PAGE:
Voters in parts of Boston and Brookline headed to the polls Tuesday for uncontested special elections to fill two vacant state representative seats.
With no Republicans on the ballot, Democrats John Moran and Bill MacGregor were the only candidates vying to represent the 9th and 10th Suffolk districts respectively.
Only 39 of Boston’s 275 precincts and one precinct in Brookline were eligible to vote in the elections.
Moran received 1,352 votes, or 97 percent of the total ballots cast, according to unofficial results posted on the City of Boston’s website. MacGregor received around 93 percent of the 2,663 ballots cast in that race, according to the website.
Moran issued a statement thanking voters for his “resounding victory” on Tuesday.
“Thank you to the voters of the 9th Suffolk district for your support and belief in our vision to bring about better days for all residents in our community,” Moran said in the statement.
Moran and MacGregor prevailed in the May 2 special primary elections to fill the vacancies of former Representatives Jon Santiago and Edward F. Coppinger.
Moran will succeed Santiago in the 9th District, who stepped down in March after Governor Maura Healey named him the next secretary of Veteran’s Services.
The South End Democrat became the last remaining candidate after his primary opponent, Amparo “Chary” Ortiz, suspended her campaign “to attend to personal and family matters,” she wrote in a statement.
The 9th Suffolk District covers much of the South End and reaches out to Roxbury in the west.
Moran said in an interview that he will prioritize issues regarding housing affordability, the addiction crisis, education, and transportation.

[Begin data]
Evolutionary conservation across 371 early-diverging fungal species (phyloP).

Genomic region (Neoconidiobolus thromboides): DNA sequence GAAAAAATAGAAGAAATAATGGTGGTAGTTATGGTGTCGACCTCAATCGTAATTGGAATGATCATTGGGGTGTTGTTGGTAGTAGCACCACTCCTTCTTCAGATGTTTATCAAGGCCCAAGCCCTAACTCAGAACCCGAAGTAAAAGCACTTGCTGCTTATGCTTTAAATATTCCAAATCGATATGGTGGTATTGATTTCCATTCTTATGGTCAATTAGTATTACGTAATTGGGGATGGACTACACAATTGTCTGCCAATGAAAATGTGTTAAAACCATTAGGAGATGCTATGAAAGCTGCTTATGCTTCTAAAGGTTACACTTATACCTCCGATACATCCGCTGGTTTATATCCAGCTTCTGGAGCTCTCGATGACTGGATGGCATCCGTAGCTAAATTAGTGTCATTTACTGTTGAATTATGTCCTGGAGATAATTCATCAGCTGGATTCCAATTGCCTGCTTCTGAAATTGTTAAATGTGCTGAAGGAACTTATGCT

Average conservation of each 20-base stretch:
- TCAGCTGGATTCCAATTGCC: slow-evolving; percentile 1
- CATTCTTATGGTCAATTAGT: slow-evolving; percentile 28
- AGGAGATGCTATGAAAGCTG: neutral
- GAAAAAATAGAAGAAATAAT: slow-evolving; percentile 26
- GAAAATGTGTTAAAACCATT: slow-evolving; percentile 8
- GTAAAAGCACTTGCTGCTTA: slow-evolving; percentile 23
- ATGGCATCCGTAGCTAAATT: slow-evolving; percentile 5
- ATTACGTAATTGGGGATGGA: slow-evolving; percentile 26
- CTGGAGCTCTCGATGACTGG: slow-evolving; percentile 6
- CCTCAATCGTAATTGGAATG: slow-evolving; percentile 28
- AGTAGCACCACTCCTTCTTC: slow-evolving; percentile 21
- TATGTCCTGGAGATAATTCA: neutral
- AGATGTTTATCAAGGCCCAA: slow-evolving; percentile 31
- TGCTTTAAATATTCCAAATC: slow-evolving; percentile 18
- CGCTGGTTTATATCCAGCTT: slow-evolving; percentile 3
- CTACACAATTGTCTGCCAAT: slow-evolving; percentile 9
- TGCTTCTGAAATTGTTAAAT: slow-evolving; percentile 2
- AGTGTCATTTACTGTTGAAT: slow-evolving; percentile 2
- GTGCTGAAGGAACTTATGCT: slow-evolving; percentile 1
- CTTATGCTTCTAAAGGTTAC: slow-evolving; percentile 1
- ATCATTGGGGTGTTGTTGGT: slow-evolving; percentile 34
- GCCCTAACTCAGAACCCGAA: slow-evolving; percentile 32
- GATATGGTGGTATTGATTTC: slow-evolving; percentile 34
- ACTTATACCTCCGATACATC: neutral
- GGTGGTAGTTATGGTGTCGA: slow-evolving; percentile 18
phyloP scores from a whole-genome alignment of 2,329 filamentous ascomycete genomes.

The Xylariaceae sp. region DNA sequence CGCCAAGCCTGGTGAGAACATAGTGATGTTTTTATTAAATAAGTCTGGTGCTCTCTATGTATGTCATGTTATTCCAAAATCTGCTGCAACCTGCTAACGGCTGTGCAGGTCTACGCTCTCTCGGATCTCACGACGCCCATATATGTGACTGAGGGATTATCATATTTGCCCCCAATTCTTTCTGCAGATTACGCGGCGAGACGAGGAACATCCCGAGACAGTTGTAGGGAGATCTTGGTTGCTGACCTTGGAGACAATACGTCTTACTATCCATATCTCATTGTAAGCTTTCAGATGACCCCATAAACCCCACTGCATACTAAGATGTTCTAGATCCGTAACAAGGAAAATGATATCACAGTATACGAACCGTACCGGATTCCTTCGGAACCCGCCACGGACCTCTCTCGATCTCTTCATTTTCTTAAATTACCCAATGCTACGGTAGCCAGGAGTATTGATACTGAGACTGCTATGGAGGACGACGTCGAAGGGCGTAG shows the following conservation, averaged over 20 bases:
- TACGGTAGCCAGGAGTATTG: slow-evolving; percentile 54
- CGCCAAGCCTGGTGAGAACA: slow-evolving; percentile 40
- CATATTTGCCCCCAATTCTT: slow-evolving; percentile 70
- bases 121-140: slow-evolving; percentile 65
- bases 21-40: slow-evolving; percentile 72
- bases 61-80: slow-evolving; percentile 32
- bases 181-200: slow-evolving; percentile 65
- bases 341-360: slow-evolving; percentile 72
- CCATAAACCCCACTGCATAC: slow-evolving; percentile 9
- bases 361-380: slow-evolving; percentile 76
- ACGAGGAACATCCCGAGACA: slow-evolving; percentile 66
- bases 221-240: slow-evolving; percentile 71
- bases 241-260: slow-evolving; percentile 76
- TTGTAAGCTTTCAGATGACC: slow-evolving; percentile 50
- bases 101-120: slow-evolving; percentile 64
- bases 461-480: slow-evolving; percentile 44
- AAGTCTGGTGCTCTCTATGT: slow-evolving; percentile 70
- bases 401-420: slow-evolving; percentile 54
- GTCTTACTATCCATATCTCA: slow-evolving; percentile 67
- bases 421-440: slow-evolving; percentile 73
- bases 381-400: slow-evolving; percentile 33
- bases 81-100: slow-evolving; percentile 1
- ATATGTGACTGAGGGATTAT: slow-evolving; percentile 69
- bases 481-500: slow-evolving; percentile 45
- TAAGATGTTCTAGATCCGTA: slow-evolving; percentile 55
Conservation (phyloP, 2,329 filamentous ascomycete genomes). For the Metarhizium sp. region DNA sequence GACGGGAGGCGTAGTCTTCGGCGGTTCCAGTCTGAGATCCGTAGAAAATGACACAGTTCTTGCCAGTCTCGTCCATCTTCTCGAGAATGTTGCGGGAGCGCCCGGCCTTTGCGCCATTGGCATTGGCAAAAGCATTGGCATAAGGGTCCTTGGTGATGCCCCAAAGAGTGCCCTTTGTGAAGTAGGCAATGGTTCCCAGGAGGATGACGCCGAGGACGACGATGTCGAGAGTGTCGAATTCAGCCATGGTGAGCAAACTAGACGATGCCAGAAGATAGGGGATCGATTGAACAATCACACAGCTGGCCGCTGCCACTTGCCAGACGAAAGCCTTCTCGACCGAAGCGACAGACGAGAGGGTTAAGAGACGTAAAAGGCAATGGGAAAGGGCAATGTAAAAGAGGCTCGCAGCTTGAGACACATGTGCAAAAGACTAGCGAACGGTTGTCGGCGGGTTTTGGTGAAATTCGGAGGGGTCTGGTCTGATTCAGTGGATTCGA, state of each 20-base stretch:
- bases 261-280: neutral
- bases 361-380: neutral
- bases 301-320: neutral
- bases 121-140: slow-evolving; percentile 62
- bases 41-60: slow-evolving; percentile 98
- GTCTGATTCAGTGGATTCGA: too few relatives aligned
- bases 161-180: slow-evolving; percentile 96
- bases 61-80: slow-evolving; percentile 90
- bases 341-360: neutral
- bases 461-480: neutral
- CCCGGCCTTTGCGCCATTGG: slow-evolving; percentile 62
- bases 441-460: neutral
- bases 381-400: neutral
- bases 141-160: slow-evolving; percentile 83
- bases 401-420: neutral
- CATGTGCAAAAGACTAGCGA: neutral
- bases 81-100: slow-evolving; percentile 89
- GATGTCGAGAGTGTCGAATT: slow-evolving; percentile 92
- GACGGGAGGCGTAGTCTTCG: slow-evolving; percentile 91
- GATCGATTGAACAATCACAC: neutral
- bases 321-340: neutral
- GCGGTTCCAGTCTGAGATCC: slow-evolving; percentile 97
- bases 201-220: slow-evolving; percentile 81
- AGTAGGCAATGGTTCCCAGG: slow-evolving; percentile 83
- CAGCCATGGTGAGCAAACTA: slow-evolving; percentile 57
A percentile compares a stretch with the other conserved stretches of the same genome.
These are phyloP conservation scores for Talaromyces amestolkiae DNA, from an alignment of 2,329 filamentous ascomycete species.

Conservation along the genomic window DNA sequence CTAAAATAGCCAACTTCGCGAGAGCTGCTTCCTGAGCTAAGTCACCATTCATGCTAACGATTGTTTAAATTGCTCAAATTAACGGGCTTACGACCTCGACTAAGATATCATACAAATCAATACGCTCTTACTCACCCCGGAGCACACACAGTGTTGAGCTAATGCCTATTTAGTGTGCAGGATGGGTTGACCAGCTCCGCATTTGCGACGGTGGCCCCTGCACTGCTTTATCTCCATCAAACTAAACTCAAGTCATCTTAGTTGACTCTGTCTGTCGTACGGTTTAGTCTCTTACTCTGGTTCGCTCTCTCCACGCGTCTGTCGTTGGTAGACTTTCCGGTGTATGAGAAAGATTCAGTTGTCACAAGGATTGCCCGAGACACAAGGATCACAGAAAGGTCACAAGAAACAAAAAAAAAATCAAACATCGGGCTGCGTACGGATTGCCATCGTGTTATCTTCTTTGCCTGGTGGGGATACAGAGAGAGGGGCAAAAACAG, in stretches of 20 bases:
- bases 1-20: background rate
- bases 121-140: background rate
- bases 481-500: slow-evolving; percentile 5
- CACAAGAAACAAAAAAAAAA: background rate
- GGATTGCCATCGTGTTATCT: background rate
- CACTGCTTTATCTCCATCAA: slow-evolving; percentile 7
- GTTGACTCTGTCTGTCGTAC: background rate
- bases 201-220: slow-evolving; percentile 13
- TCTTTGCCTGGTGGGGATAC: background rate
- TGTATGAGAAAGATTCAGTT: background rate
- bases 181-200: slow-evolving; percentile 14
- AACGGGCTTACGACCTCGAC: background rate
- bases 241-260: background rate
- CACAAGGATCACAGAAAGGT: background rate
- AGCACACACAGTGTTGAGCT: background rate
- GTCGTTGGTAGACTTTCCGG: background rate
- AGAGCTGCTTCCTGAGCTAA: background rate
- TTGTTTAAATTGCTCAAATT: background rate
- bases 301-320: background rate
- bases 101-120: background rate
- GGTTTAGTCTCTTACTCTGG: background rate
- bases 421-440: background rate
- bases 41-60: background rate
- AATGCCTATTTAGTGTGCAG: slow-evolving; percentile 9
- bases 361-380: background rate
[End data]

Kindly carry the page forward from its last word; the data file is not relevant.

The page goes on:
“Besides these really important issues, there are some social issues that are becoming more prominent, such as protecting reproductive equity and freedom,” Moran said, pointing out recent state bans and restrictions on abortion across the country. “As a legislator, I want to make sure that everyone is aware of those things and those same things don’t occur in Massachusetts.”
He added that he also wants to focus on safeguarding LGBTQ rights.
MacGregor, who placed first in a three-way preliminary election will succeed Coppinger in the 10th District, who stepped down in February to pursue a career with the Massachusetts Biotechnology Council.
MacGregor said he hopes to focus on issues regarding mental health services, early childhood education, senior citizens services, and housing.
The 10th Suffolk District stretches from Jamaica Plain to West Roxbury, including parts of Brookline.
MacGregor said he’s looking forward to meeting with constituents to hear about what’s important to them, as well as meeting with state and city departments so that he can be “a resource for the people.”
Although both races were essentially decided in the special election primaries, MacGregor said it’s important for voters to still head out to the polls.
“This special election follows after Memorial Day, and it’s always important to be engaged civically,” MacGregor said. “We have a chance to use our voice and vote.”
Globe Correspondent Claire Law contributed to this report. Material from State House News was included in this report.